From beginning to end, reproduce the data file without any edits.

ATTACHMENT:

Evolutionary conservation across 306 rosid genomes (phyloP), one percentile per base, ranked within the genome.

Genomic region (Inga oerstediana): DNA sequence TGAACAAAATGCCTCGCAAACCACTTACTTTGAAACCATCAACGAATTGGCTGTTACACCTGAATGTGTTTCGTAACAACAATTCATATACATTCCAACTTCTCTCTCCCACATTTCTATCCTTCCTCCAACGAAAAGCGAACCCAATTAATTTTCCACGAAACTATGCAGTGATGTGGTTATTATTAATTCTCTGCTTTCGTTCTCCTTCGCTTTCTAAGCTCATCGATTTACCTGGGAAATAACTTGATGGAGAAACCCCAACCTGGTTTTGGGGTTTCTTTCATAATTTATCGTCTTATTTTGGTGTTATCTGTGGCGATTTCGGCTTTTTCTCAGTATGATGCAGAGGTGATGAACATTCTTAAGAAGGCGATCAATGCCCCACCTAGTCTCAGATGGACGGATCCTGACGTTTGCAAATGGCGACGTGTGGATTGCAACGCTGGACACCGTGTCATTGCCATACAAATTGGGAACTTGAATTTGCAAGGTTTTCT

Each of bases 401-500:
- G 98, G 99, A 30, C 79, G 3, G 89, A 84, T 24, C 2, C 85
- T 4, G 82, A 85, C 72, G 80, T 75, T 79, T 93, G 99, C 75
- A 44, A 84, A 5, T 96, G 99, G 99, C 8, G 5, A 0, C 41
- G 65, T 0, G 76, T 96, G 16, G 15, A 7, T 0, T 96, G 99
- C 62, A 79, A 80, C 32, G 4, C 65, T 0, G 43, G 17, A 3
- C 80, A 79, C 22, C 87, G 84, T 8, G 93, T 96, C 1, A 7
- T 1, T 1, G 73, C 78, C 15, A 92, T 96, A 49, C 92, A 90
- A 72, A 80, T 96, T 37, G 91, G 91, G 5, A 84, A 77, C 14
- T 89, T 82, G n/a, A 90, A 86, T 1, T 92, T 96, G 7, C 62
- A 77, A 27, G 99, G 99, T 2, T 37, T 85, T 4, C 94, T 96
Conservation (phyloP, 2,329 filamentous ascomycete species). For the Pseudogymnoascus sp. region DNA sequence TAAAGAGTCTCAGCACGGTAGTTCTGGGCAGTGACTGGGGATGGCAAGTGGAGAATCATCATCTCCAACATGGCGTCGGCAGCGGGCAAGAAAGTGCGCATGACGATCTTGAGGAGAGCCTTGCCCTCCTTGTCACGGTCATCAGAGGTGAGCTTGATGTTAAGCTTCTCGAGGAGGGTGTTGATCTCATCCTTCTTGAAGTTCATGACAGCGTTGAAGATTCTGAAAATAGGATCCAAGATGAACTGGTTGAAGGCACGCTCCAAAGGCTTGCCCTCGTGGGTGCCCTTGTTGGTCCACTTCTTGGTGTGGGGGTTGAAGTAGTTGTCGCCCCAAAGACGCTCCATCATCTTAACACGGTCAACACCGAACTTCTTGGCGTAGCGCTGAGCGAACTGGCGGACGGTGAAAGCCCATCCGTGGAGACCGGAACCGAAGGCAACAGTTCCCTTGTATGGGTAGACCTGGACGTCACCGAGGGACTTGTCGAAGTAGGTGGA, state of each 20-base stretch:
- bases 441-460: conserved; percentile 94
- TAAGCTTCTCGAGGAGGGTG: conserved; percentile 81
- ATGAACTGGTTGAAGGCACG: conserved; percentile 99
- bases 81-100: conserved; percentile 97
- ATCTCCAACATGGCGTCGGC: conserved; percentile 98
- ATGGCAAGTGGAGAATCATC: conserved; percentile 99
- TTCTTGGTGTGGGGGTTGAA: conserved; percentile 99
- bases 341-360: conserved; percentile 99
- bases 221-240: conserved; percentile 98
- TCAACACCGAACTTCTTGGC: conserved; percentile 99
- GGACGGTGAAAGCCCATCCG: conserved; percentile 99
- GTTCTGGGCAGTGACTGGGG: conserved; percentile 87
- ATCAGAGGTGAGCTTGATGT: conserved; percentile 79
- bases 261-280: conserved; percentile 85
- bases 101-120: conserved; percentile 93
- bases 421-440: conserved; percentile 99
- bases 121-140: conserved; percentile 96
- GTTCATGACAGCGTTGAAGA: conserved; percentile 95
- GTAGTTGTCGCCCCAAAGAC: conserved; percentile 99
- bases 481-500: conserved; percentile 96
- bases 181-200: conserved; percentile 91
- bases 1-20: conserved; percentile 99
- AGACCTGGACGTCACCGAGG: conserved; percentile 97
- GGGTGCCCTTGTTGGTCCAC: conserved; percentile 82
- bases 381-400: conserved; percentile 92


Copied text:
Evolutionary conservation across 306 rosid genomes (phyloP), one percentile per base, ranked within the genome.

Genomic region (Inga oerstediana): DNA sequence TGAACAAAATGCCTCGCAAACCACTTACTTTGAAACCATCAACGAATTGGCTGTTACACCTGAATGTGTTTCGTAACAACAATTCATATACATTCCAACTTCTCTCTCCCACATTTCTATCCTTCCTCCAACGAAAAGCGAACCCAATTAATTTTCCACGAAACTATGCAGTGATGTGGTTATTATTAATTCTCTGCTTTCGTTCTCCTTCGCTTTCTAAGCTCATCGATTTACCTGGGAAATAACTTGATGGAGAAACCCCAACCTGGTTTTGGGGTTTCTTTCATAATTTATCGTCTTATTTTGGTGTTATCTGTGGCGATTTCGGCTTTTTCTCAGTATGATGCAGAGGTGATGAACATTCTTAAGAAGGCGATCAATGCCCCACCTAGTCTCAGATGGACGGATCCTGACGTTTGCAAATGGCGACGTGTGGATTGCAACGCTGGACACCGTGTCATTGCCATACAAATTGGGAACTTGAATTTGCAAGGTTTTCT

Each of bases 401-500:
- G 98, G 99, A 30, C 79, G 3, G 89, A 84, T 24, C 2, C 85
- T 4, G 82, A 85, C 72, G 80, T 75, T 79, T 93, G 99, C 75
- A 44, A 84, A 5, T 96, G 99, G 99, C 8, G 5, A 0, C 41
- G 65, T 0, G 76, T 96, G 16, G 15, A 7, T 0, T 96, G 99
- C 62, A 79, A 80, C 32, G 4, C 65, T 0, G 43, G 17, A 3
- C 80, A 79, C 22, C 87, G 84, T 8, G 93, T 96, C 1, A 7
- T 1, T 1, G 73, C 78, C 15, A 92, T 96, A 49, C 92, A 90
- A 72, A 80, T 96, T 37, G 91, G 91, G 5, A 84, A 77, C 14
- T 89, T 82, G n/a, A 90, A 86, T 1, T 92, T 96, G 7, C 62
- A 77, A 27, G 99, G 99, T 2, T 37, T 85, T 4, C 94, T 96
Conservation (phyloP, 2,329 filamentous ascomycete species). For the Pseudogymnoascus sp. region DNA sequence TAAAGAGTCTCAGCACGGTAGTTCTGGGCAGTGACTGGGGATGGCAAGTGGAGAATCATCATCTCCAACATGGCGTCGGCAGCGGGCAAGAAAGTGCGCATGACGATCTTGAGGAGAGCCTTGCCCTCCTTGTCACGGTCATCAGAGGTGAGCTTGATGTTAAGCTTCTCGAGGAGGGTGTTGATCTCATCCTTCTTGAAGTTCATGACAGCGTTGAAGATTCTGAAAATAGGATCCAAGATGAACTGGTTGAAGGCACGCTCCAAAGGCTTGCCCTCGTGGGTGCCCTTGTTGGTCCACTTCTTGGTGTGGGGGTTGAAGTAGTTGTCGCCCCAAAGACGCTCCATCATCTTAACACGGTCAACACCGAACTTCTTGGCGTAGCGCTGAGCGAACTGGCGGACGGTGAAAGCCCATCCGTGGAGACCGGAACCGAAGGCAACAGTTCCCTTGTATGGGTAGACCTGGACGTCACCGAGGGACTTGTCGAAGTAGGTGGA, state of each 20-base stretch:
- bases 441-460: conserved; percentile 94
- TAAGCTTCTCGAGGAGGGTG: conserved; percentile 81
- ATGAACTGGTTGAAGGCACG: conserved; percentile 99
- bases 81-100: conserved; percentile 97
- ATCTCCAACATGGCGTCGGC: conserved; percentile 98
- ATGGCAAGTGGAGAATCATC: conserved; percentile 99
- TTCTTGGTGTGGGGGTTGAA: conserved; percentile 99
- bases 341-360: conserved; percentile 99
- bases 221-240: conserved; percentile 98
- TCAACACCGAACTTCTTGGC: conserved; percentile 99
- GGACGGTGAAAGCCCATCCG: conserved; percentile 99
- GTTCTGGGCAGTGACTGGGG: conserved; percentile 87
- ATCAGAGGTGAGCTTGATGT: conserved; percentile 79
- bases 261-280: conserved; percentile 85
- bases 101-120: conserved; percentile 93
- bases 421-440: conserved; percentile 99
- bases 121-140: conserved; percentile 96
- GTTCATGACAGCGTTGAAGA: conserved; percentile 95
- GTAGTTGTCGCCCCAAAGAC: conserved; percentile 99
- bases 481-500: conserved; percentile 96
- bases 181-200: conserved; percentile 91
- bases 1-20: conserved; percentile 99
- AGACCTGGACGTCACCGAGG: conserved; percentile 97
- GGGTGCCCTTGTTGGTCCAC: conserved; percentile 82
- bases 381-400: conserved; percentile 92